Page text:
The owner's goal for Geodis Park was to create a stadium that was “uniquely Nashville.” The design team responded with a building featuring exposed steel, wood, and brick. The exposed steel frame became the significant architectural expression of the project. Geodis Park has a large, 360-degree canopy, that is supported by slender steel columns and a large, signature X-frame at the back of the canopy. In all four corners, the canopy cantilevers in two directions, creating a protected and dynamic entry feature to the project.
Mass Timber was used as a signature design element for the entry canopies with each of the seven entry canopies having exposed CLT decking spanning 30ft between steel frames with eight-foot cantilevers. The sleek structural system resulted in overall cost savings than a traditional steel deck roof system with wood soffit below. The exposed steel and wood system matches the industrial architectural systems prevalent throughout Nashville.
Geodis Park features three main stands: North, East, and South all featuring the same number of rows and pitch to the bowl. The West stand has the same lower bowl profile as the other three sides with a premium suite and club level above. A 360-degree rectilinear canopy matches the opening of the canopy with the shape of the field protecting 80% of the seats. These elements combine to create an intimidating cacophony of sound on matchday. Two videoboards in the southeast and northwest corners further amplify the gameday atmosphere.
Geodis Park utilized Walter P Moore’s Connected Intelligence process which tightly integrates the structural steel design, connection design, and fabrication modeling. Early involvement of the steel connection design team was critical to crafting all the exposed connections in an elegant manner and coordinating the connections with the scope from other trades. Delivering the developed Tekla model to the fabricator allowed the project to have tighter steel bids, fewer change orders, and improved coordination resulting in erection finishing four weeks ahead of schedule—while maintaining design control over the exposed steel aesthetics.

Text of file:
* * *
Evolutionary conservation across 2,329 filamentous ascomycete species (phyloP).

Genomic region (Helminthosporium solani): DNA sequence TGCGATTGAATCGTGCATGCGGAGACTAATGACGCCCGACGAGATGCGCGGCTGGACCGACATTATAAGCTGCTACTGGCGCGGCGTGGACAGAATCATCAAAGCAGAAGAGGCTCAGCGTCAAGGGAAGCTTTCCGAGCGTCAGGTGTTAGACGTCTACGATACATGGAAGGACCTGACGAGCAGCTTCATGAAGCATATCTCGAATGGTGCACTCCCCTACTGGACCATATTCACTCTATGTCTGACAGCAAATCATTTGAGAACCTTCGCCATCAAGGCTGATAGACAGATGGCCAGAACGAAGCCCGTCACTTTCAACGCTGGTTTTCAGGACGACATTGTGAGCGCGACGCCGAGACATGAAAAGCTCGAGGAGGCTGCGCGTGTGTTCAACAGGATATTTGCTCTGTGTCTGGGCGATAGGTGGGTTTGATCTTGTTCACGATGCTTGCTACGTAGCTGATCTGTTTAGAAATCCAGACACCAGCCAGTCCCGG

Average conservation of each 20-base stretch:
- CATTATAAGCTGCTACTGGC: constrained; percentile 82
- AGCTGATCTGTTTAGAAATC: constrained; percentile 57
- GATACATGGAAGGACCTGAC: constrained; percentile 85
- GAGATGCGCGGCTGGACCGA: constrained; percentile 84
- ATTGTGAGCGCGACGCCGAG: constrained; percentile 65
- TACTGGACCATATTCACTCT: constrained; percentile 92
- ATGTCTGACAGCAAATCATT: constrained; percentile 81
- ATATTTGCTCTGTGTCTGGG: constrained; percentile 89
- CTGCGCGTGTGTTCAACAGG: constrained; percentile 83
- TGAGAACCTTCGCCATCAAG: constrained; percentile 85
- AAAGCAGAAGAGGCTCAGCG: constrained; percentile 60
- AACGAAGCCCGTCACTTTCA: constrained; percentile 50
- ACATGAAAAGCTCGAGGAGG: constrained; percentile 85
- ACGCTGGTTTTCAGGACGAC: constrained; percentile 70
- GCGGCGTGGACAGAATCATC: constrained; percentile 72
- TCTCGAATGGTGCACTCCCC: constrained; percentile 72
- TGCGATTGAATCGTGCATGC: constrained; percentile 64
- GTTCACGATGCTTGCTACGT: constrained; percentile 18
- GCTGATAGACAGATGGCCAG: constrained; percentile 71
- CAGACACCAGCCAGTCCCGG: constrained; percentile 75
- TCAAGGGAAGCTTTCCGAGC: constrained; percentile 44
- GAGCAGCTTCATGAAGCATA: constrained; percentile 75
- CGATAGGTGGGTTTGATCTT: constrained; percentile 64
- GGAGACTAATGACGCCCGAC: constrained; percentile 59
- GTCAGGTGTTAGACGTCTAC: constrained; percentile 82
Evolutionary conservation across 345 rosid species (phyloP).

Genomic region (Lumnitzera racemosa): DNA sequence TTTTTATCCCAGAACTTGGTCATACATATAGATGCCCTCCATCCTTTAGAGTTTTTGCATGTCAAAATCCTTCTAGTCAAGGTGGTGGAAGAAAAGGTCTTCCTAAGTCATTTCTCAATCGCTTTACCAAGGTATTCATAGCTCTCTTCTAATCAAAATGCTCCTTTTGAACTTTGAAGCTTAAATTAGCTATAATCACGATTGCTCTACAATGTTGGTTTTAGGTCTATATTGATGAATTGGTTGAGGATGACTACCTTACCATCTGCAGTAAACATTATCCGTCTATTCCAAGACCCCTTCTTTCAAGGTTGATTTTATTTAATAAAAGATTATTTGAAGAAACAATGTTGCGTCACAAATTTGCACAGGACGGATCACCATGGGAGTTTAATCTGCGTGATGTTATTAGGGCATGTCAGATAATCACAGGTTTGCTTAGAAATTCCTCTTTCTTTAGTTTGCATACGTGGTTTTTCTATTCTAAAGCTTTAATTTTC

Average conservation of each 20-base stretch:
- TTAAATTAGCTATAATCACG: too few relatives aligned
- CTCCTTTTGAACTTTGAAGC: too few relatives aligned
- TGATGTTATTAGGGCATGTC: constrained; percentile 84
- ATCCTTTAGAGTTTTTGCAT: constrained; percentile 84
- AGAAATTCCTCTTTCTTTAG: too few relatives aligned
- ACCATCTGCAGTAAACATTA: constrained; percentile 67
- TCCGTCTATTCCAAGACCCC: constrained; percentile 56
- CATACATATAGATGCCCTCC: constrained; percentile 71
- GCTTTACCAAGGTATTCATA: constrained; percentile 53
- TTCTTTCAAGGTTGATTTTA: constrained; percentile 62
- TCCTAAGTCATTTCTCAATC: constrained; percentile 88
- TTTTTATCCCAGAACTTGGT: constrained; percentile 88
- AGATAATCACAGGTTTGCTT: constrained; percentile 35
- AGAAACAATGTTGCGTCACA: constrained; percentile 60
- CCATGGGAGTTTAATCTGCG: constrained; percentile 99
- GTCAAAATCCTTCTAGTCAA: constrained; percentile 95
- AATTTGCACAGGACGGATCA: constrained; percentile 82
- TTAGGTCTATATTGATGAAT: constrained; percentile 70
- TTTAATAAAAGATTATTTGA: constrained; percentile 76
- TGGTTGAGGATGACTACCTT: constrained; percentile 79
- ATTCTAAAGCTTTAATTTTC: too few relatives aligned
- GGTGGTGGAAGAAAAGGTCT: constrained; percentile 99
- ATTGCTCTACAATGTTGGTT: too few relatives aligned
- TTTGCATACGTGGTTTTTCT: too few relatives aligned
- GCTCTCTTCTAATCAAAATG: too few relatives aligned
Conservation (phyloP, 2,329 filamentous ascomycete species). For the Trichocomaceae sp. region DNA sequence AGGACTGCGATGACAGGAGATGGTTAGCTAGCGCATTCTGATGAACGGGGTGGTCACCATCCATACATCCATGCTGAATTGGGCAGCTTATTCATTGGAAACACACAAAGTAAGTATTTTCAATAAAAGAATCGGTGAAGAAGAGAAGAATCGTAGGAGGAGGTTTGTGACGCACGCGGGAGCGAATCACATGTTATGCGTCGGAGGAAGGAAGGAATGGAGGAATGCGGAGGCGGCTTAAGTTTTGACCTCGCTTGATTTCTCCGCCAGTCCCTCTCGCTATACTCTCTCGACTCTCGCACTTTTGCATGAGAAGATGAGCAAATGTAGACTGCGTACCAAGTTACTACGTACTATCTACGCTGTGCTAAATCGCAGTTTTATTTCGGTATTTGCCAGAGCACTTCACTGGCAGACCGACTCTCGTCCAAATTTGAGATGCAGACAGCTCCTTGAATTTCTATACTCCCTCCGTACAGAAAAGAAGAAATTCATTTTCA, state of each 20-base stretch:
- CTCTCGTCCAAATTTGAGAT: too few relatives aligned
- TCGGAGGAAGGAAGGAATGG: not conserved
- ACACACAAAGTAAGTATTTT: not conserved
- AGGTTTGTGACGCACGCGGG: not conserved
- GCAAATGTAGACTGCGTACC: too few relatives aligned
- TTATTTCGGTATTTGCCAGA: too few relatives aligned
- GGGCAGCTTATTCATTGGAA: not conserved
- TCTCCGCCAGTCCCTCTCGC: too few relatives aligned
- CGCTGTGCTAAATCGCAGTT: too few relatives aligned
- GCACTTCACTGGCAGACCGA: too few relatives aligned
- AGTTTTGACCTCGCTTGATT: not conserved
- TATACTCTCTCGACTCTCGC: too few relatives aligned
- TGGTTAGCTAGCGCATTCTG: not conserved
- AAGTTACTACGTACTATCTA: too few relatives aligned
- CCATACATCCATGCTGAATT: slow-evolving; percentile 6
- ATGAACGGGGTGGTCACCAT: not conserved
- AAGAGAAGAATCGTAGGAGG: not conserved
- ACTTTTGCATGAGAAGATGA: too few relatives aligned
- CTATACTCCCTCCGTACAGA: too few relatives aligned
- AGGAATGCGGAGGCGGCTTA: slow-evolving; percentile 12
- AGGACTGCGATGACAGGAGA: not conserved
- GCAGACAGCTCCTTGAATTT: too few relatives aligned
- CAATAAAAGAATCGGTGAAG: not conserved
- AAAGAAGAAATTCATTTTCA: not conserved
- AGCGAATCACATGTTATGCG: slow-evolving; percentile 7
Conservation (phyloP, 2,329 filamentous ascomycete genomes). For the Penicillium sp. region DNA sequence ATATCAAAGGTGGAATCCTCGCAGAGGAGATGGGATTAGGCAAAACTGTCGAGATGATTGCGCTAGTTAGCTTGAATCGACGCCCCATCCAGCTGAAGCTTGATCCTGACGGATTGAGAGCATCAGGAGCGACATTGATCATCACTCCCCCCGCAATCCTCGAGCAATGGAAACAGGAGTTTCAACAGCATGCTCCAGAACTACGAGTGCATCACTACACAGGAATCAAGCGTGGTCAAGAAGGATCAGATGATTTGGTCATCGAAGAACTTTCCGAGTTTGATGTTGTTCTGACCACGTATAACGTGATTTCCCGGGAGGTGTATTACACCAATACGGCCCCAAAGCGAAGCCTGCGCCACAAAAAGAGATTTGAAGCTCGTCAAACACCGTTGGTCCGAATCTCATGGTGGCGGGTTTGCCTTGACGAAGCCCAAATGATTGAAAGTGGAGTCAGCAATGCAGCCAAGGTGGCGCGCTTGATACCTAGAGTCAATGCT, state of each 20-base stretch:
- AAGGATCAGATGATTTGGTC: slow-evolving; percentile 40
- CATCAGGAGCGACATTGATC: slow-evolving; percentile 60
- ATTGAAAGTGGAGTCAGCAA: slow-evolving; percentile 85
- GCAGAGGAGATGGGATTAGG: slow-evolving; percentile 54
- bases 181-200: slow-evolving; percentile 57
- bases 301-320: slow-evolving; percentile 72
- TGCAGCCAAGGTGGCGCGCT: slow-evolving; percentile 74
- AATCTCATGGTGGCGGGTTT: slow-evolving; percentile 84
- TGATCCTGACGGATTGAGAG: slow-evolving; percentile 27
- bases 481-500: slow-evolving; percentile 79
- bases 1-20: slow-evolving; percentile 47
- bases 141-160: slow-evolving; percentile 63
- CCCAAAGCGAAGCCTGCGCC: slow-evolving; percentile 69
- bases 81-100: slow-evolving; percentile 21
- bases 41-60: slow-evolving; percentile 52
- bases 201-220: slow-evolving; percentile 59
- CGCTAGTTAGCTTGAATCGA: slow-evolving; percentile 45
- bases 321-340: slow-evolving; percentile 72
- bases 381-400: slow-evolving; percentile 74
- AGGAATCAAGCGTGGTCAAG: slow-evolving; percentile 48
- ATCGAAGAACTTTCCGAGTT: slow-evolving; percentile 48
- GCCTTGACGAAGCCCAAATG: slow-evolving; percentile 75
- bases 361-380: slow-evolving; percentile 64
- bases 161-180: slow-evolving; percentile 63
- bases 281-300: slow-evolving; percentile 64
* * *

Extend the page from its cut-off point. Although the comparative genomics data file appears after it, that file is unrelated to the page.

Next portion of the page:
With 30,000 seats, Geodis Park is the largest soccer-specific stadium in the United States and Canada. Located on the historic Nashville Fairgrounds, the stadium will anchor a new mixed-use entertainment district that further enhances the existing Fairgrounds environment. The facility will be able to host events year-round, making it the perfect venue for a range of sports, concerts, and other live events.